A Respose to “Why My Kids Aren’t The Center Of My World.”

I skimmed a post written by a fellow mother.  This post concerns what appears to be her frustration with society and the mindset of young parenting skills, I think. I think? She offers a few examples and I assume the mother is trying to relate that she is preparing her children to enter the “real world” prepared and doused with the reality that the world does not hinge on their existence. Her children aren’t the center of her world, she claims.

Read the post here:

At first, I was like “Yea! Get it gurrrrrrrrrrl.”

Then, I read it again and had a different response. A little tick clicked in my head and I felt that I needed to comment on the post. Rather, I wanted to air my thoughts concerning problems surrounding parenting and kids today. More specifically, I wanted to just rant about society and the general opinion I view in the virtual and tangible world.

Reading her post really got me thinking about a few issues. Enjoy my rant.

The mother in that article refers often to modern parents and gives examples of the effects of being a modern parent.

I am a modern parent. Oh wait—was the mother referring to men and women who are parenting in the modern world, as in, who are currently parents? Or did she mean parents who choose to raise their children in different ways than she does i.e. attachment parenting or extremely conservative values?  Wait, are we grouping all parenting styles together here? Clarification is needed here. I feel like if someone is gonna call out a specific group of parents, do it. Call it what it is.

I guess I’m “that modern parent” who drops what I’m doing to help my daughter she gets frustrated and ‘that modern parent’ who ‘drops everything all the time to sit any play with’ my child. Since we are talking in examples, here’s one of the former behavior I exhibit. My eleven month old daughter gets frustrated (read: confused and not sure how to express it) when she’s playing with a closed box that contains toys. When she yelps out or becomes vocal, I’m there. I first explain the situation (“The box is closed, but we can open it!”), show her what’s going on (open the box and close it a few times), and then encourage her to do it on her own. She then mimics me, opens the box, and all is well in the world—puppies, rainbows, sprinkles, and lollipops.

Do I drop everything all the time to play with my daughter? Most of the time, I do, yes. I leave her to her own devices throughout the day in the safety of her play area. I read my daughter’s cues when we are together. I notice she is playing with toys by herself so I leave the play area and find a task to complete. I notice she is opening a book and shutting it. I close my own book and sit on the floor with her to read the book together. I value every second I spend with my daughter.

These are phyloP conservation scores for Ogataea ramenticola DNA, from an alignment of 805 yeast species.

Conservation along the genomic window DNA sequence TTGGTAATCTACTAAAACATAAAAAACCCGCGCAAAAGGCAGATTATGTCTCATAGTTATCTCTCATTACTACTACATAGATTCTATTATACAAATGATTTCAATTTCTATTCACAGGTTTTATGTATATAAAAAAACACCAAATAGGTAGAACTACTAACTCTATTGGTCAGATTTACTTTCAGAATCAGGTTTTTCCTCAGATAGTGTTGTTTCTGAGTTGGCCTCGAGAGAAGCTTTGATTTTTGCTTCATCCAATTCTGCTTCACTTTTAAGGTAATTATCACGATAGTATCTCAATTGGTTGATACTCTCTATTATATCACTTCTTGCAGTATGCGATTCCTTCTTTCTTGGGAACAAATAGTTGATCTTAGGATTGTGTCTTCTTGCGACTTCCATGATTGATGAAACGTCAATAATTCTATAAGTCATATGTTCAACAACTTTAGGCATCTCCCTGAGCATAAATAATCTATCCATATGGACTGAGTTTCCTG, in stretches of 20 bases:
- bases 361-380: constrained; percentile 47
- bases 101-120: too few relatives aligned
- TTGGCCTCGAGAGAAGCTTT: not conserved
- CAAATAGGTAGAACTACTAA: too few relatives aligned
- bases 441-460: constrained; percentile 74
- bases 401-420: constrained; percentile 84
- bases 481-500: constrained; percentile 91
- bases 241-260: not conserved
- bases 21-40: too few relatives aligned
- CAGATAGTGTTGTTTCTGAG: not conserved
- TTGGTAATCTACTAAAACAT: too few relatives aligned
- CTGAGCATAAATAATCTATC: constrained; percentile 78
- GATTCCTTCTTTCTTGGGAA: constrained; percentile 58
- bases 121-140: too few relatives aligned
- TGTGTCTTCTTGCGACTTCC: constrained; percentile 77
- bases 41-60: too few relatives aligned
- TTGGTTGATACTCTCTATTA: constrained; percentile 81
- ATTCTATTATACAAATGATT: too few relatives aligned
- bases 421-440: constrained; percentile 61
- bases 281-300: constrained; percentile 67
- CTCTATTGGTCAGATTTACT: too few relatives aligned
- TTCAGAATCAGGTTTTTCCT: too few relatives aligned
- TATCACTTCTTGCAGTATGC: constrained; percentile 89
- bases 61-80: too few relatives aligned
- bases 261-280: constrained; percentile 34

I am disturbed by this mother’s logic concerning fictitious Billy who (of course) needs his hand held through a vague work task because he was raised with a parent or parents who invested copious amounts of time in his upraising. You assume that because I constantly interact with my daughter that she will not become independent? That I will hold her hand through her teenage years as she crosses the road or make her touch the side of the car when we arrive at the grocery store? No, friend. I spend time with my daughter and drop what I am doing to teach everything I can to my daughter to prepare her for independent living. It does not follow that my daughter should lack critical thinking or problem solving skills because I as her parent showed a focused interest in her upbringing. I give due diligence to independent playtime but as a general rule, I am at her side engaging her in learning and creative thinking.

Ah yes. I’ve gone off on a tangent. I remember why I first started writing this post. I’ve got a few things to say… in BOLD!

“I’ll complain but take no action.”

I do not write to berate you, fellow mom. We get enough of that from older generations who have forgotten what it is like to have a screaming child in the cart at the store. We get enough criticism advice from our childless peers. We parents are rowing a thin boat with many forces trying to capsize us.

I write to say this: You (Parents in general) are doing nothing to prepare your child for the future if you YOURSELF are not changing the world around you. Let that sink in.